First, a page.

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Article: Opening up the road to nowhere: Problems with the path to mass higher education in Hong Kong

TitleOpening up the road to nowhere: Problems with the path to mass higher education in Hong Kong
Authors
KeywordsArticulation
Associate degrees
Community colleges
Hong Kong
Mass higher education
Issue Date2010
PublisherSpringer Netherlands. The Journal's web site is located at http://springerlink.metapress.com/openurl.asp?genre=journal&issn=0018-1560
Citation
Higher Education, 2010, v. 59 n. 2, p. 167-179 How to Cite?
Abstract
Hong Kong has moved from elite to mass post-secondary education in a very short space of time and at little cost to the Government. Most of this spectacular expansion in participation has come through enrolments in 2 year associate degrees in recently founded community colleges, which have self-financing status. The achievement has been clouded by complaints from associate degree graduates that the articulation envisaged by the government is not working; so they are unable to obtain places for undergraduate degrees in UGC-funded universities. The value of an associate degree as a suitable terminal award for employment in a knowledge-based economy is yet to be clearly established. There must be doubts as to whether students will continue to enrol in associate degrees if they provide stepping stones to neither employment nor places in undergraduate degrees in UGC-funded universities. In an attempt to deal with the lack of articulation, some community colleges, in conjunction with overseas universities, have started to offer top-up degrees to enable associate degree graduates to convert the award to a degree. However, the resulting qualifications are seen as inferior to undergraduate degrees from the UGC-funded universities. © Springer Science+Business Media B.V. 2009.
Persistent Identifierhttp://hdl.handle.net/10722/130531
ISSN
2013 Impact Factor: 1.124
ISI Accession Number ID
References

 

DC FieldValueLanguage
dc.contributor.authorKember, Den_HK
dc.date.accessioned2010-12-23T08:55:27Z-
dc.date.available2010-12-23T08:55:27Z-
dc.date.issued2010en_HK
dc.identifier.citationHigher Education, 2010, v. 59 n. 2, p. 167-179en_HK
dc.identifier.issn0018-1560en_HK
dc.identifier.urihttp://hdl.handle.net/10722/130531-
dc.description.abstractHong Kong has moved from elite to mass post-secondary education in a very short space of time and at little cost to the Government. Most of this spectacular expansion in participation has come through enrolments in 2 year associate degrees in recently founded community colleges, which have self-financing status. The achievement has been clouded by complaints from associate degree graduates that the articulation envisaged by the government is not working; so they are unable to obtain places for undergraduate degrees in UGC-funded universities. The value of an associate degree as a suitable terminal award for employment in a knowledge-based economy is yet to be clearly established. There must be doubts as to whether students will continue to enrol in associate degrees if they provide stepping stones to neither employment nor places in undergraduate degrees in UGC-funded universities. In an attempt to deal with the lack of articulation, some community colleges, in conjunction with overseas universities, have started to offer top-up degrees to enable associate degree graduates to convert the award to a degree. However, the resulting qualifications are seen as inferior to undergraduate degrees from the UGC-funded universities. © Springer Science+Business Media B.V. 2009.en_HK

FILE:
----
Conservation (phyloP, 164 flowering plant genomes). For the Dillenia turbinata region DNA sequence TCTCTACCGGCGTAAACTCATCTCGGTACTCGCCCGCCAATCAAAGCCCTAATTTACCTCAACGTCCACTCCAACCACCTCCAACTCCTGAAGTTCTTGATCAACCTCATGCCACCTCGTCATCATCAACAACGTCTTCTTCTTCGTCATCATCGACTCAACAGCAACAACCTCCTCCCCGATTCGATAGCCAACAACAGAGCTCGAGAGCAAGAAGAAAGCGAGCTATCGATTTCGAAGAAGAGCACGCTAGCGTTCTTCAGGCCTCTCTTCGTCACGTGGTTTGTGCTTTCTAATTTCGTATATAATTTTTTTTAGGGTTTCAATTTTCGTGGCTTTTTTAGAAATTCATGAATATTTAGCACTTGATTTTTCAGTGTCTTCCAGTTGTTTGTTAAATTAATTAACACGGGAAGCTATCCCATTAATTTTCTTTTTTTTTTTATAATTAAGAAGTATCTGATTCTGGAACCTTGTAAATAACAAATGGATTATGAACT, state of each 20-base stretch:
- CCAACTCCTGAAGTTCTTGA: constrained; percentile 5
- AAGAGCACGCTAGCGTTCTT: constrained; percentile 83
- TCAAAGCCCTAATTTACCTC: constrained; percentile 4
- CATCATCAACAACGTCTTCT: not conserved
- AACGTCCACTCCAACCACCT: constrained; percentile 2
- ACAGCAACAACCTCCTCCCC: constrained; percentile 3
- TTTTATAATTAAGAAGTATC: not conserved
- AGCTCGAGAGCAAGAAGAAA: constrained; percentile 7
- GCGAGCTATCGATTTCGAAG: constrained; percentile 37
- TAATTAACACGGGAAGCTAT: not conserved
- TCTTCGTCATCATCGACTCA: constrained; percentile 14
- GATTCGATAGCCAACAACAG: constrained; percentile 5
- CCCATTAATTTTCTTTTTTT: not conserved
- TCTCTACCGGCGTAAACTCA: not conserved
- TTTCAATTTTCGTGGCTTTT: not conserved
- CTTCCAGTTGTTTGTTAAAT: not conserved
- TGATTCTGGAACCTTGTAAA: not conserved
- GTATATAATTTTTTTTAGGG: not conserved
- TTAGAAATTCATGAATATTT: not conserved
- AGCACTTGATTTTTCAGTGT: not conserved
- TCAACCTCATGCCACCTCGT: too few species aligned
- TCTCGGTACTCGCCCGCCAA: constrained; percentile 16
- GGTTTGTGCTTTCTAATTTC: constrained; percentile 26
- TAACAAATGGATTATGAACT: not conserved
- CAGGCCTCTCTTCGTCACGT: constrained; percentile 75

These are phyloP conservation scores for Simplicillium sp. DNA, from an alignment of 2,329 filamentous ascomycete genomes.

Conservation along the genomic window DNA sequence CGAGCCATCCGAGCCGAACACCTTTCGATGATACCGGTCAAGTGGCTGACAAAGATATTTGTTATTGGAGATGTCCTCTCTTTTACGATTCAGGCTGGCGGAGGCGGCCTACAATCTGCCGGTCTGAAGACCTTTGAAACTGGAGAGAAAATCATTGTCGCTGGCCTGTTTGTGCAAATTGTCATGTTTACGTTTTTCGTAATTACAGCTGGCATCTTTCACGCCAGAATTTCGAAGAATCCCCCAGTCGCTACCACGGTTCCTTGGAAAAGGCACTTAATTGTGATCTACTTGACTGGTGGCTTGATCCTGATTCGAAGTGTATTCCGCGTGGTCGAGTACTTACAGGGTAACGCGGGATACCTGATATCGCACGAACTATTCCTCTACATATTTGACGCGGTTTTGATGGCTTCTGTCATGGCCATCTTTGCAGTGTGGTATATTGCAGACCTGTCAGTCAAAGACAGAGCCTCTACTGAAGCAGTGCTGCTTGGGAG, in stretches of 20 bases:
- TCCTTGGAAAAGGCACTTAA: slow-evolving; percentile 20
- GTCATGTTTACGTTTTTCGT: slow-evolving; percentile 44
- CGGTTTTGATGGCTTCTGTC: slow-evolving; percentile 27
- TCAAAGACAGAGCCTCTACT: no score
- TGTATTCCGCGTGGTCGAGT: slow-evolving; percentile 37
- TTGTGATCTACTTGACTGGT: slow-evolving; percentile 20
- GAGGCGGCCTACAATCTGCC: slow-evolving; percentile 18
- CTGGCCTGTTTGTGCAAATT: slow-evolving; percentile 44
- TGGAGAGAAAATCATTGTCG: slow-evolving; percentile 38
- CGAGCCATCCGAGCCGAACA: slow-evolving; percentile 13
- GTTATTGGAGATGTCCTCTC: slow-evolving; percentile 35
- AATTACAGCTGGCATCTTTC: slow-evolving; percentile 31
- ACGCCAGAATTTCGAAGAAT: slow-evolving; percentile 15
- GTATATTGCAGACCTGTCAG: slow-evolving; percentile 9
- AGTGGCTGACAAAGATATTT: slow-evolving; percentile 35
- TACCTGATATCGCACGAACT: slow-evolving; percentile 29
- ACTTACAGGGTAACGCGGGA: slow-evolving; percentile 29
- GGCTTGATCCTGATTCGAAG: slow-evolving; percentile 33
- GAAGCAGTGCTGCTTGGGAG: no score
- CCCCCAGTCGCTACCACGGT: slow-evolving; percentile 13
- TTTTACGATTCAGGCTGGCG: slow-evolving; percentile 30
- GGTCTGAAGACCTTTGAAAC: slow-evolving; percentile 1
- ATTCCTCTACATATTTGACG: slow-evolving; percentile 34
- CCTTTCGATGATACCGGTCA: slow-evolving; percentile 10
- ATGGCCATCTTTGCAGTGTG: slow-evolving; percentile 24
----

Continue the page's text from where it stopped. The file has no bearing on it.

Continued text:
dc.languageengen_US
dc.publisherSpringer Netherlands. The Journal's web site is located at http://springerlink.metapress.com/openurl.asp?genre=journal&issn=0018-1560en_HK
dc.relation.ispartofHigher Educationen_HK
dc.rightsThe original publication is available at www.springerlink.com-
dc.subjectArticulationen_HK
dc.subjectAssociate degreesen_HK
dc.subjectCommunity collegesen_HK
dc.subjectHong Kongen_HK
dc.subjectMass higher educationen_HK
dc.titleOpening up the road to nowhere: Problems with the path to mass higher education in Hong Kongen_HK
dc.typeArticleen_HK
dc.identifier.emailKember, D: dkember@hkucc.hku.hken_HK
dc.identifier.authorityKember, D=rp00911en_HK
dc.description.naturelink_to_subscribed_fulltext-
dc.identifier.doi10.1007/s10734-009-9241-xen_HK
dc.identifier.scopuseid_2-s2.0-77951120491en_HK
dc.identifier.hkuros178142en_US
dc.relation.referenceshttp://www.scopus.com/mlt/select.url?eid=2-s2.0-77951120491&selection=ref&src=s&origin=recordpageen_HK
dc.identifier.volume59en_HK
dc.identifier.issue2en_HK
dc.identifier.spage167en_HK
dc.identifier.epage179en_HK
dc.identifier.isiWOS:000274037500003-
dc.publisher.placeNetherlandsen_HK
dc.identifier.scopusauthoridKember, D=7004176224en_HK
dc.identifier.citeulike4693324-

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